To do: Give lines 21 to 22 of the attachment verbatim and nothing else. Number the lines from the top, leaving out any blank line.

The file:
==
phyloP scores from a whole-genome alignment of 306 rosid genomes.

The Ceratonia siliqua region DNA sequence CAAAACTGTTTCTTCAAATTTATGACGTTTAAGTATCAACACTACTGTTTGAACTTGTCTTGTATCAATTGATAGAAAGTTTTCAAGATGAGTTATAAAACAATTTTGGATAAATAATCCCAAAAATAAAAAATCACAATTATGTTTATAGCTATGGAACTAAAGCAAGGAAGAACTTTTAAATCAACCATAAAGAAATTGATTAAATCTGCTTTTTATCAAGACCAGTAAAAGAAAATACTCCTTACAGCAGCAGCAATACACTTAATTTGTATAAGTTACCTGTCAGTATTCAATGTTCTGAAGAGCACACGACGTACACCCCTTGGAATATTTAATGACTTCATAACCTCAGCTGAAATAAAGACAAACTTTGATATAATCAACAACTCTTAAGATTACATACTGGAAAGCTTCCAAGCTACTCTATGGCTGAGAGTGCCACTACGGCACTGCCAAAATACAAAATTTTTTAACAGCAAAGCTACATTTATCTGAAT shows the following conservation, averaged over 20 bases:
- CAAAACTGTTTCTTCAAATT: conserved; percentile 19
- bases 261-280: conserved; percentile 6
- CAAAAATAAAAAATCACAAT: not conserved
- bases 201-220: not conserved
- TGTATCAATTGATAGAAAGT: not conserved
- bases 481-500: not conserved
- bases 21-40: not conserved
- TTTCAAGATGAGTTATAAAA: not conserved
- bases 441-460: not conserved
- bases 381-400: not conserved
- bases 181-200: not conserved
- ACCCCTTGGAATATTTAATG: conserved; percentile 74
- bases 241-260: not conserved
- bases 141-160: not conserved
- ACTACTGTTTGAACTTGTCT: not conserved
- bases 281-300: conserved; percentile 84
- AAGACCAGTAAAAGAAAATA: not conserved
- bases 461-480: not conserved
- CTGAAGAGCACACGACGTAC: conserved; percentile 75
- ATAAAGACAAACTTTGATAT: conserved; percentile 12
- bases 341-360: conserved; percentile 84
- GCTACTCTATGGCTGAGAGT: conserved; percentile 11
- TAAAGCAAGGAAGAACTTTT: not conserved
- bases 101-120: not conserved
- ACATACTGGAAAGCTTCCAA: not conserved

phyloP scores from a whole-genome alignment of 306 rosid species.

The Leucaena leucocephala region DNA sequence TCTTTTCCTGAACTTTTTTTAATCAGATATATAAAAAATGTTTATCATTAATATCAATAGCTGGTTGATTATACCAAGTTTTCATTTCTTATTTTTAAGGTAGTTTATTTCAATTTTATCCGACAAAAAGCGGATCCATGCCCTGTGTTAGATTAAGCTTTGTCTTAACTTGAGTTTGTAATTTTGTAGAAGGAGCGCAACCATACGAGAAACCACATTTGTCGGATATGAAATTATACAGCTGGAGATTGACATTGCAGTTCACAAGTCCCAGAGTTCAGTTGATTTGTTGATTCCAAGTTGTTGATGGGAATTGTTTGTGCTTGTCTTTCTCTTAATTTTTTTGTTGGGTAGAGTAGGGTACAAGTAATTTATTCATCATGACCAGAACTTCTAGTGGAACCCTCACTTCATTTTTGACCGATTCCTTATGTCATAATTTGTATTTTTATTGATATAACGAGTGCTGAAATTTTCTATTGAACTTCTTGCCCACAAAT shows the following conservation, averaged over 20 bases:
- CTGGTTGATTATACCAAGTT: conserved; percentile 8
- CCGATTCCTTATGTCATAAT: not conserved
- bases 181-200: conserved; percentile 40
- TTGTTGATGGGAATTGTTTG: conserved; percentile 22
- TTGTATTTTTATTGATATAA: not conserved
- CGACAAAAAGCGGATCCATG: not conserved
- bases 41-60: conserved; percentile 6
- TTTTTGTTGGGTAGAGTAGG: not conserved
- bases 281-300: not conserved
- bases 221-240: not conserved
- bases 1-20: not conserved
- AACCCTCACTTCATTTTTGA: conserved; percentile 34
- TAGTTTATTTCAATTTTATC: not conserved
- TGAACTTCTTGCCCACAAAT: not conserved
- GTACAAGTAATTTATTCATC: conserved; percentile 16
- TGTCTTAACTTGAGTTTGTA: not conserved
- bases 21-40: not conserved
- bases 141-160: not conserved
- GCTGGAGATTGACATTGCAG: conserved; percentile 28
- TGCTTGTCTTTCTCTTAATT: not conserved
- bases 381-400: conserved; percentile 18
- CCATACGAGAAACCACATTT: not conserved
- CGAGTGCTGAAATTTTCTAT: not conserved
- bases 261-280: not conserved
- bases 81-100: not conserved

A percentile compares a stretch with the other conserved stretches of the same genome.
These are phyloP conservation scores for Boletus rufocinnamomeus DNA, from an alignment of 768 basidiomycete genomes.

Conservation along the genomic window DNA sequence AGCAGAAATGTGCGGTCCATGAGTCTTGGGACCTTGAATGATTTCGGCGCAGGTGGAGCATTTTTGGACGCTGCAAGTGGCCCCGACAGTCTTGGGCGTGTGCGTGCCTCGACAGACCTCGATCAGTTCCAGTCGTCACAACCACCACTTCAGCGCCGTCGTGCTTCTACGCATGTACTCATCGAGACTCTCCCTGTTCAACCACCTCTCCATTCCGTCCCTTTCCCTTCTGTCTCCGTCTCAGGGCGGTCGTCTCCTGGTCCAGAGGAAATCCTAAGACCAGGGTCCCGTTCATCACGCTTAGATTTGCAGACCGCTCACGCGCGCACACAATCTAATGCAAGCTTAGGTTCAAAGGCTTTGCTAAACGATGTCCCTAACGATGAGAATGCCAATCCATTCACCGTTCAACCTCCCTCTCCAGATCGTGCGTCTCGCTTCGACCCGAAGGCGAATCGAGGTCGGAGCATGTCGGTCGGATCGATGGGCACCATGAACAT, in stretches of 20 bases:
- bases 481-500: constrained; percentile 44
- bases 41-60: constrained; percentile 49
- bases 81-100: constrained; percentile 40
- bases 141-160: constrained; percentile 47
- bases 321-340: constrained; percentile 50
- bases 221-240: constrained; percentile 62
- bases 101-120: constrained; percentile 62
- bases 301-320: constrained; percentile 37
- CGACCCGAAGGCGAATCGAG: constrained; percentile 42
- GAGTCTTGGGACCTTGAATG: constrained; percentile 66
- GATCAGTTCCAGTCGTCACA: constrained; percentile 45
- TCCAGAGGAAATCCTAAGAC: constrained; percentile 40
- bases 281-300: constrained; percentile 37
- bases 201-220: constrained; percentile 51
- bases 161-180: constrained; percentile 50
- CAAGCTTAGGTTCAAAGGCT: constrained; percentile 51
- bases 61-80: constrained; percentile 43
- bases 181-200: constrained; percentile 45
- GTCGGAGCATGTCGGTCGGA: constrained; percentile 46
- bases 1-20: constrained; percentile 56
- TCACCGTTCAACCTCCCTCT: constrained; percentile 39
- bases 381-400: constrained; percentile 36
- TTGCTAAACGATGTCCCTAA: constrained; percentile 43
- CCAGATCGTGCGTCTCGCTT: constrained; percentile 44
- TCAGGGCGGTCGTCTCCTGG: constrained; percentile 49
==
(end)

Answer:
- CTGAAGAGCACACGACGTAC: conserved; percentile 75
- ATAAAGACAAACTTTGATAT: conserved; percentile 12